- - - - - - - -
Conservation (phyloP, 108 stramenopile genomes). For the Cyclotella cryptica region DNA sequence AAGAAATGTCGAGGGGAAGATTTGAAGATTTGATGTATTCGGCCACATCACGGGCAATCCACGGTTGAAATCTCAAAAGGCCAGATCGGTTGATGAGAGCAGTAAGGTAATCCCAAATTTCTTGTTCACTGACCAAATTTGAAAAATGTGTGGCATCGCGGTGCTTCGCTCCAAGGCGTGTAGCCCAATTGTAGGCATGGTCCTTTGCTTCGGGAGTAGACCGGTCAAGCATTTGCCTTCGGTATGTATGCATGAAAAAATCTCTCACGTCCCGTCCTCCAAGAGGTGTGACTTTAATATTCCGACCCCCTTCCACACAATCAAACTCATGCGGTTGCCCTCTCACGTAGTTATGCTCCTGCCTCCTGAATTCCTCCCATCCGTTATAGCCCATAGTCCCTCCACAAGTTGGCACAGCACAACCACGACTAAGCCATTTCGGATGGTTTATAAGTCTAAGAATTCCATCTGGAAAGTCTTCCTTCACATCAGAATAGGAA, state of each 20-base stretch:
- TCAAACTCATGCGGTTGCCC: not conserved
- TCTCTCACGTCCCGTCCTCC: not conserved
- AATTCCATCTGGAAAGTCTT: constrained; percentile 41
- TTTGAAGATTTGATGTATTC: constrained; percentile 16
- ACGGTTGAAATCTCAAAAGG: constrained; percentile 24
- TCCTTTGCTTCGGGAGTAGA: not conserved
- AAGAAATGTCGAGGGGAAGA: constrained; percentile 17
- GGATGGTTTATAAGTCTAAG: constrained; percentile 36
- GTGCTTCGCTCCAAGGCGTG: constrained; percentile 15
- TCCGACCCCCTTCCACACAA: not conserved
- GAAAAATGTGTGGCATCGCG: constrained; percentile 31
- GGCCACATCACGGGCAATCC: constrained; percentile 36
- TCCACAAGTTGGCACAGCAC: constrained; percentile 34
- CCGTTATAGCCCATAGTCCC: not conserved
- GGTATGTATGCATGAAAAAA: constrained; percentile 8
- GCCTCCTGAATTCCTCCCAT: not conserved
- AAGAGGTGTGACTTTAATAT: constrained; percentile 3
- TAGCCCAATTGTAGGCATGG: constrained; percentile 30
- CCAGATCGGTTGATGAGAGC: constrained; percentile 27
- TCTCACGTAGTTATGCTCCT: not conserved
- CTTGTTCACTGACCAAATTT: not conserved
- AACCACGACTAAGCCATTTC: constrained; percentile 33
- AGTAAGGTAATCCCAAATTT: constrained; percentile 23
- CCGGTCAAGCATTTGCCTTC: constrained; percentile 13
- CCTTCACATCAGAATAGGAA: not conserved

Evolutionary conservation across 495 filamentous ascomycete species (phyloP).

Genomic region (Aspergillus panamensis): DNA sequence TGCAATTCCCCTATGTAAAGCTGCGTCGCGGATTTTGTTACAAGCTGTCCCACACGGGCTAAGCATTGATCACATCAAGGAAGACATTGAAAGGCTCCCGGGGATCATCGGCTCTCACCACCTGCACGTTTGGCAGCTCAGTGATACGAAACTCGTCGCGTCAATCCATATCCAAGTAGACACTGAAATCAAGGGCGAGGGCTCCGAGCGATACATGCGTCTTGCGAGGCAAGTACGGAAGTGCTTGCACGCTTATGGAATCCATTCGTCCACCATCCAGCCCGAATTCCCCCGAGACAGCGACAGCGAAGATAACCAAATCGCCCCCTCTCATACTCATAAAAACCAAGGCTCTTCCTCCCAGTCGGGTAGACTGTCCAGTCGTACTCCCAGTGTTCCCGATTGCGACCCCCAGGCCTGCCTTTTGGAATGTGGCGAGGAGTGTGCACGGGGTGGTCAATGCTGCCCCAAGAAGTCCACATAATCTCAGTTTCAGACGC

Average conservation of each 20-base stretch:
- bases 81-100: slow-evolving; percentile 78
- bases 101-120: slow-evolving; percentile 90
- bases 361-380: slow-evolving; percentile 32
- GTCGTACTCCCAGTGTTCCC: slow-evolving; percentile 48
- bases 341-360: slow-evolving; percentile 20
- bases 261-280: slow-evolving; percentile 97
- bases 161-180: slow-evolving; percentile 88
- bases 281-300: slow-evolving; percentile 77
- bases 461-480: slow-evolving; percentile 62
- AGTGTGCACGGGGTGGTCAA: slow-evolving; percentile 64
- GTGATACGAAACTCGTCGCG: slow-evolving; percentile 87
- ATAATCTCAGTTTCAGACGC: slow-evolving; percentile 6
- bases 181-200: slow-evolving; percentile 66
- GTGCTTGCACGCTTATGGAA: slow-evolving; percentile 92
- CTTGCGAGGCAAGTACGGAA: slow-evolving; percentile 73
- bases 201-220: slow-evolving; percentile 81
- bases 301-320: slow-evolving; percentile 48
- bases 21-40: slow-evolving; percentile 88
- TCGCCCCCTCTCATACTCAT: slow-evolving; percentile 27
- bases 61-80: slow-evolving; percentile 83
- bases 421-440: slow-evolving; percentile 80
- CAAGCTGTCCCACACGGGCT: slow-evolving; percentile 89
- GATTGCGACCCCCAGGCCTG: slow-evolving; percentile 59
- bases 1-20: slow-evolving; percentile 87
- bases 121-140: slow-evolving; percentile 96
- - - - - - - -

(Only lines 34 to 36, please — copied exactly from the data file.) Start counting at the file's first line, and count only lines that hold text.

- bases 341-360: slow-evolving; percentile 20
- bases 261-280: slow-evolving; percentile 97
- bases 161-180: slow-evolving; percentile 88